We move on to part 36, which deals with transparency obligations. It replaces three clauses in the original Bill; the Government introduced it in the Lords because those previous clauses were ambiguous. It now accurately implements the transparency directive 2004/109/EC, which harmonises transparency requirements in relation to information about issuers whose securities were admitted to trading on a regulated market, and amending directive 2001/34/EC.
We propose two technical amendments, which were suggested by the Law Society. Amendment No. 422 would amend the definition of voter information in proposed new section 89B(2). The current definition puts “in respect of voting shares” before “means”, which does not fit well with the use of the expression in proposed new sections 89A(3), 89B(3) and (4), and 89C(3) and (4), where the words “in respect of voting shares” are not used.
In proposed new section 89B(3) and (4), the expression “voteholder information” is followed by the words “relating to a person”, and in proposed new section 89C(3) and (4), it is followed by the words
“relating to the proportion of voting rights held by an issuer in respect of voting shares in the issuer”.
The drafting of those provisions would be improved if the definition suggested in the amendment were adopted and the necessary consequential amendments made.
In amendment No. 430, we suggest that the words “a person” in proposed new section 89C(5) should be replaced by the word “an issuer”.
The amendments are technical. We believe that they deserve consideration for purposes of clarification.
The amendments are technical, and I shall address them in turn. Amendment No. 422 would change the definition of “voteholder information” in proposed new section 89B(2) by deleting the words
“relating to the proportion of voting right held by a person in respect of the shares” and inserting
“means information relating to the proportion of voting rights held by a person in respect of voting shares.”
The amendment would clarify the definition of information on the proportion of voting rights held to ensure that it related to voting rights in voting shares rather than, for example, in non-voting shares. It would be an unnecessary addition, because it is already clear that the only shares capable of being referred to in the clause are voting shares. That is made clear from the reference to “the shares” at the end of proposed new section 89B(2), which refers back to “voting shares” referred to earlier in that subsection. In our view, therefore, the amendment is not required.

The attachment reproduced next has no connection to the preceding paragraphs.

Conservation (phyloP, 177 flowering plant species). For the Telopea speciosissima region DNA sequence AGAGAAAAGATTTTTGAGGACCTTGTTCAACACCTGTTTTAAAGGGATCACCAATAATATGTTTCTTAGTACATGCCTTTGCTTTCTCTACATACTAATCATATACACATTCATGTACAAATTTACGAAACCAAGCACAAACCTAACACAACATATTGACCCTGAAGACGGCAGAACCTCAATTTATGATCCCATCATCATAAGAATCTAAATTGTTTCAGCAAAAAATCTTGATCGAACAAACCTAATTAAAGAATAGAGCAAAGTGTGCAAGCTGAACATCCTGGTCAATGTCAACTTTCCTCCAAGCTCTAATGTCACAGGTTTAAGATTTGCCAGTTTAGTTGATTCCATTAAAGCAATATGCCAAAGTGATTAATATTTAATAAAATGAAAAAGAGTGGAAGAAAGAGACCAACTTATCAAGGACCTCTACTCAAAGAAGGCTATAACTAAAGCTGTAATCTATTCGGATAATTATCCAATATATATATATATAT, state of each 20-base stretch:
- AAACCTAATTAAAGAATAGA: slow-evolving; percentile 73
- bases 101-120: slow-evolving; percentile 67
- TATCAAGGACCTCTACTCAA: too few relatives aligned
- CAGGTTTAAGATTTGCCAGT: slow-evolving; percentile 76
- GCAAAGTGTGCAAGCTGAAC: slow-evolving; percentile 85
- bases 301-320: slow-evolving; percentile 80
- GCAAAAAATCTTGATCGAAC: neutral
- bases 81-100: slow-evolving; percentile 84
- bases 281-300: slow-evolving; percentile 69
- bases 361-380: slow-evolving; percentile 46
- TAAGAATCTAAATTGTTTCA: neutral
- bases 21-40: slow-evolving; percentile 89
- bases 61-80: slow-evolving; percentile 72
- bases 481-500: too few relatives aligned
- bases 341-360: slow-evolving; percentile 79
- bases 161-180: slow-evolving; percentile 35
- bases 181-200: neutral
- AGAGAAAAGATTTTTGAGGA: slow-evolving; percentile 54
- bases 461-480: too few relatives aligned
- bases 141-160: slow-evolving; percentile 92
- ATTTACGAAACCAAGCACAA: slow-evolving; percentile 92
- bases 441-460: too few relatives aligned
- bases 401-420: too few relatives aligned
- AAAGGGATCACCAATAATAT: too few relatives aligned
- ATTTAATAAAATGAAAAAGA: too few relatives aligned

Amendment No. 430 would substitute the term “issuer” for the term “person” in proposed new section 89C(5). Subsection (5) defines a “notifiable change” in the proportion of voting rights held for the purposes of subsection (4), which, in turn, sets out the circumstances in which the transparency rules may require
“notification of voteholder information relating to the proportion of voting rights held by an issuer” in respect of the issuer’s own shares. Thus, the provision deals with a narrow and specialised area of rules governing disclosure when an issuer owns some of its own shares.
Proposed new section 89C(5) uses the more general term “person” when defining by whom the voting rights must be held. That word achieves the desired purpose of covering the classes of issuer referred to in proposed new section 89C(4). Moreover, it does so more succinctly than would be the case by repeating the words in that proposed section, which are
“voting rights held by an issuer in respect of voting shares in the issuer”.
Amendment No. 430, which would replace the words “a person” with “the issuer”, would leave the clause no more complete, as the provisions relate not to all issuers, but only to an issuer in respect of voting shares in the issuer. The amendment is therefore not required.
We welcome scrutiny to improve technical drafting and have considered the amendments carefully, but it is clear that they are not necessary to achieve the desired purpose. I hope that, with that explanation, the hon. Gentleman will agree not to press them.
‘(2) The effectiveness for the purposes of section 155 of the Financial Services and Markets Act 2000 (consultation on proposed rules) of things done by the Financial Services Authority before this section comes into force with a view to making transparency rules (as defined in the provisions to be inserted in that Act by subsection (1) above) is not affected by the fact that those provisions were not then in force.’.